|Alt names||Henberie||source: Domesday Book (1985) p 113|
|Blaise Hamlet||source: hamlet in parish|
|Brentry||source: hamlet in parish|
|Charlton||source: hamlet in parish|
|Compton Greenfield||source: hamlet in parish|
|Cribbs Causeway||source: hamlet in parish|
|Easter Compton||source: hamlet in parish|
|Hallen||source: hamlet in parish|
|Kings Weston||source: hamlet in parish|
|Lawrence Weston||source: hamlet in parish|
|Lawrence-Weston||source: Family History Library Catalog|
|Sea Mills||source: area in parish|
|Located in||Gloucestershire, England ( - 1974)|
|Also located in||Avon, England (1974 - 1996)|
|Bristol, England (1996 - )|
|See also||Berkeley Hundred, Gloucestershire, England||hundred in which it was part located|
|Henbury Hundred, Gloucestershire, England||hundred in which it was part located|
|Aust, Gloucestershire, England||parish which absorbed part of Henbury in 1866|
|Redwick and Northwick, Gloucestershire, England||parish which absorbed part of Henbury in 1866|
|Barton Regis Rural, Gloucestershire, England||rural district of which it was part 1894-1904|
|Bristol, Gloucestershire, England||city which absorbed part of Henbury in 1901 and 1935|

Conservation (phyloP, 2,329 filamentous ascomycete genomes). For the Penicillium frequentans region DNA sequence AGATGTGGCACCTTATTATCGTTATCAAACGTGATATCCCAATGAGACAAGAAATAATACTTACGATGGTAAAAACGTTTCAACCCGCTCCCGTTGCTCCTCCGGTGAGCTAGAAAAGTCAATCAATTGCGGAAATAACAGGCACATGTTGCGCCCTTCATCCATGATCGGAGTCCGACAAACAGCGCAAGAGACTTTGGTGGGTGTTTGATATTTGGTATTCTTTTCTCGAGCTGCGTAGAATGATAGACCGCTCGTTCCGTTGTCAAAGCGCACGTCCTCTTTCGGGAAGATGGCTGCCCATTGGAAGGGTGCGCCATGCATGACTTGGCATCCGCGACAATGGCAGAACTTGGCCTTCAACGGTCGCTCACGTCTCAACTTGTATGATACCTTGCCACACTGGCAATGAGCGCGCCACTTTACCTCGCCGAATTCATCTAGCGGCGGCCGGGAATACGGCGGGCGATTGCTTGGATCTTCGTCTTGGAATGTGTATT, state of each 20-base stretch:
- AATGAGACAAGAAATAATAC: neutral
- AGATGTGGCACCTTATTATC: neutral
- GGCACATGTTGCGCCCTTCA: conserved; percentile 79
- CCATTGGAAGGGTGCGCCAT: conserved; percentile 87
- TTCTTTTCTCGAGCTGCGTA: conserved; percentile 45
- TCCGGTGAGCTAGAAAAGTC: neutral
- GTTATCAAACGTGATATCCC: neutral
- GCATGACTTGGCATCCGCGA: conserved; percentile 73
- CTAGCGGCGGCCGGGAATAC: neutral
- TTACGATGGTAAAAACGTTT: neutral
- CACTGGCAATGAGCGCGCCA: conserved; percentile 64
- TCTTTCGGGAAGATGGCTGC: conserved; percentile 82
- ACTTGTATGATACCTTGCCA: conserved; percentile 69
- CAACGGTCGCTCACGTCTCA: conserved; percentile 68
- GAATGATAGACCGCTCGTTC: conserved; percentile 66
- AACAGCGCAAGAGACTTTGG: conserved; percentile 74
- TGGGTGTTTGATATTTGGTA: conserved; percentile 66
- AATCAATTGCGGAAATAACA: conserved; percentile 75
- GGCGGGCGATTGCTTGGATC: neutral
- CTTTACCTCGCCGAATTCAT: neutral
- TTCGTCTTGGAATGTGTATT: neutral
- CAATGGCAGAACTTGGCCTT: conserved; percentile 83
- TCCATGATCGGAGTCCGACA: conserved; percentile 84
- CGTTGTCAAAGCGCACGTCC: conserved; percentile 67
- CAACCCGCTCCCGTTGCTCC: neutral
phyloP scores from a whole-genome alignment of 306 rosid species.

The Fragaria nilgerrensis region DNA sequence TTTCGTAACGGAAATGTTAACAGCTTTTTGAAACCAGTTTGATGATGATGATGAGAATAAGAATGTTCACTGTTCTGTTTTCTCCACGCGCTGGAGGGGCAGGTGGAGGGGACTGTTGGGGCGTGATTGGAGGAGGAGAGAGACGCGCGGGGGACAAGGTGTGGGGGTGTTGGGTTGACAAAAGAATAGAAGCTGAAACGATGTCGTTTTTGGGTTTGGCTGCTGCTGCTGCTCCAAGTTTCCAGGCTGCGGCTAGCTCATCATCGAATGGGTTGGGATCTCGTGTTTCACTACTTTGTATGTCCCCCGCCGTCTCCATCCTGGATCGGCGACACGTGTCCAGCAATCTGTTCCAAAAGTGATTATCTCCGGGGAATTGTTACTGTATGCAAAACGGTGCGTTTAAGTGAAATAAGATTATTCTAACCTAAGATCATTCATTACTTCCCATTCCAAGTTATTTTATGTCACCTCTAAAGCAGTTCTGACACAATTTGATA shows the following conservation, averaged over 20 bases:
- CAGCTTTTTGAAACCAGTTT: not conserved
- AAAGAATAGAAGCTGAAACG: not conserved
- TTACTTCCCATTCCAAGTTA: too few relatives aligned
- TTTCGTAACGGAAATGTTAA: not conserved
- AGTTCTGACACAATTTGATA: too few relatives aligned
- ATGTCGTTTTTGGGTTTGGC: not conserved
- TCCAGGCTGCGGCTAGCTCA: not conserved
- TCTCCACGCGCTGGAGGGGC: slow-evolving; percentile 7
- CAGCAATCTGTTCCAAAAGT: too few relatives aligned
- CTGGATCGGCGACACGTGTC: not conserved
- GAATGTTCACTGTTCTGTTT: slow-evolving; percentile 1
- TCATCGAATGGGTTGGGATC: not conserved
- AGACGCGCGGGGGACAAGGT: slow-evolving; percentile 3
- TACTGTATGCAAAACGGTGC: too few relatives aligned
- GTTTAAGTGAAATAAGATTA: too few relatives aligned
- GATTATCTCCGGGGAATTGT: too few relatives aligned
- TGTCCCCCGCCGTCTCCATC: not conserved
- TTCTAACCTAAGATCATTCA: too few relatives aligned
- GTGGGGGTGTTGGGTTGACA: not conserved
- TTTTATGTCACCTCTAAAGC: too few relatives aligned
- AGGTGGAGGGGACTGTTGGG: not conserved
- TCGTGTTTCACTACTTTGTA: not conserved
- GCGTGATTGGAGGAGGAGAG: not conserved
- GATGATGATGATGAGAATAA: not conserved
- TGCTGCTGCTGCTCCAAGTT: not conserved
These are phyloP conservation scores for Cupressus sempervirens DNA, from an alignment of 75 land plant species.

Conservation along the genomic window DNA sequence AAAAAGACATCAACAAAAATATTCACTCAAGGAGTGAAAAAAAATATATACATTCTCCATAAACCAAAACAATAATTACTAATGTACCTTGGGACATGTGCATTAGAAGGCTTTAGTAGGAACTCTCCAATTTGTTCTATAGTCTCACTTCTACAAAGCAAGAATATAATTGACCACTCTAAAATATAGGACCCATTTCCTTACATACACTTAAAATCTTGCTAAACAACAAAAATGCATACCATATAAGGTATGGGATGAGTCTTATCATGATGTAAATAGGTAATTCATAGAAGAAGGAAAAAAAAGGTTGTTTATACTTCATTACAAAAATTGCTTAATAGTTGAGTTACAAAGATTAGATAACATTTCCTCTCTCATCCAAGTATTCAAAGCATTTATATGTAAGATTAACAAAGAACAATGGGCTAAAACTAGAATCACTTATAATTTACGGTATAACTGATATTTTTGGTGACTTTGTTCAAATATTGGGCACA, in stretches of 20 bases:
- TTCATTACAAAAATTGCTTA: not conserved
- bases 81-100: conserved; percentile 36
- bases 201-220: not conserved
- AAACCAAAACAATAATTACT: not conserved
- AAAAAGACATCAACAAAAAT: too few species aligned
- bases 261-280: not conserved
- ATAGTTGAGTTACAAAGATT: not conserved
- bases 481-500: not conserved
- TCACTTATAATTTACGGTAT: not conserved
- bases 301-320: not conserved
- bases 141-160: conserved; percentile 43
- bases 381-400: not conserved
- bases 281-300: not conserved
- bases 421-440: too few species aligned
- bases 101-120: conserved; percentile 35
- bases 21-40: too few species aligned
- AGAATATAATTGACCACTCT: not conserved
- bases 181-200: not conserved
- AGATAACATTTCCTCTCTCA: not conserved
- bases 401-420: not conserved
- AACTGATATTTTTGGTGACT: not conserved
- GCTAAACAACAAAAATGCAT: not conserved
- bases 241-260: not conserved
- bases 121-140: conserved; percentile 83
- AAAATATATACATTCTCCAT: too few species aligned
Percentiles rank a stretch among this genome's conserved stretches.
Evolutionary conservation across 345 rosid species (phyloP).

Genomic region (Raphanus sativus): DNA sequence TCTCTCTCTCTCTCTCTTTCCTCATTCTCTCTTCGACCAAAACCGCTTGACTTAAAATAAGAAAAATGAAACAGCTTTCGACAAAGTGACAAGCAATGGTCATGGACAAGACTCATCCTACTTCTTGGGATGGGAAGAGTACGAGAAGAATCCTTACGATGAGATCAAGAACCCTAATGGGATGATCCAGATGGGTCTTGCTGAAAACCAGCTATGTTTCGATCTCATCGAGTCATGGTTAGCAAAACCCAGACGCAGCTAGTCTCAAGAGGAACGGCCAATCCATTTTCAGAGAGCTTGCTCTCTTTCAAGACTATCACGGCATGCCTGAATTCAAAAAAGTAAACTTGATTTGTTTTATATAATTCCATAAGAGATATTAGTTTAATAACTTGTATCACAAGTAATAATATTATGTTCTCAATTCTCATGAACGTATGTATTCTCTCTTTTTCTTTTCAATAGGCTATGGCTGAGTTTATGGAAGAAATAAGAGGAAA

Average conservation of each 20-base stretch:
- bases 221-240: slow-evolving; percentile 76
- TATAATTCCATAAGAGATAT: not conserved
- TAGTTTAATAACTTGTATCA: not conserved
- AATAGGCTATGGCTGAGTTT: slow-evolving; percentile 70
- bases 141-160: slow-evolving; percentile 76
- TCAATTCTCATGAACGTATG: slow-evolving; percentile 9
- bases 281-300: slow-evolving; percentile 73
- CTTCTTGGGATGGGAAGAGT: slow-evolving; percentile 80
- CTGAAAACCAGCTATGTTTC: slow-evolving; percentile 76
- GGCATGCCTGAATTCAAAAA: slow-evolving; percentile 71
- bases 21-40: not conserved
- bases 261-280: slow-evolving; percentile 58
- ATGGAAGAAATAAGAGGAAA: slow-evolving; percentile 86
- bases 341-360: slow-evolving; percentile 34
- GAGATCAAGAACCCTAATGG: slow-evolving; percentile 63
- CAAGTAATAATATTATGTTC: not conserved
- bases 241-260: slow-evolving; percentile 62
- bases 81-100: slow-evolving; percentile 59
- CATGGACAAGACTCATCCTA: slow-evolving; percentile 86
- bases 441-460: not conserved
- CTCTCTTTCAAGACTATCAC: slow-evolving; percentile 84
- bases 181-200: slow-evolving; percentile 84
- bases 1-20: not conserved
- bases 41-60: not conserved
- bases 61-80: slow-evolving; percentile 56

|Redwick and Northwick, Gloucestershire, England||parish which absorbed a further part of Henbury in 1935|
|Almondsbury, Gloucestershire, England||parish which absorbed part of Henbury in 1935|
- source: Getty Thesaurus of Geographic Names
- source: Family History Library Catalog
- the following text is based on an article in Wikipedia
Henbury is now a suburb of Bristol, England, approximately 5 miles north west of the city centre. In 2001 it had a population of 9,498. It was formerly a village in Gloucestershire and is now bordered by Westbury-on-Trym to the south; Brentry to the east and the Blaise Castle estate, Blaise Hamlet and Lawrence Weston to the west. To the north lies the South Gloucestershire village of Hallen (part of the original parish of Henbury).
Henbury was historically a very large parish. It extended to the River Severn and included the villages and hamlets of King's Weston, Lawrence Weston, Charlton, Easter Compton (in Almondsbury parish), Pilning (in Pilning and Severn Beach parish, Northwick (in Redwick and Northwick parish) and Aust. When the civil parish was created in 1866, parts of the ancient parish were separated to form the civil parishes of Redwick and Northwick (later Pilning and Severn Beach) and Aust.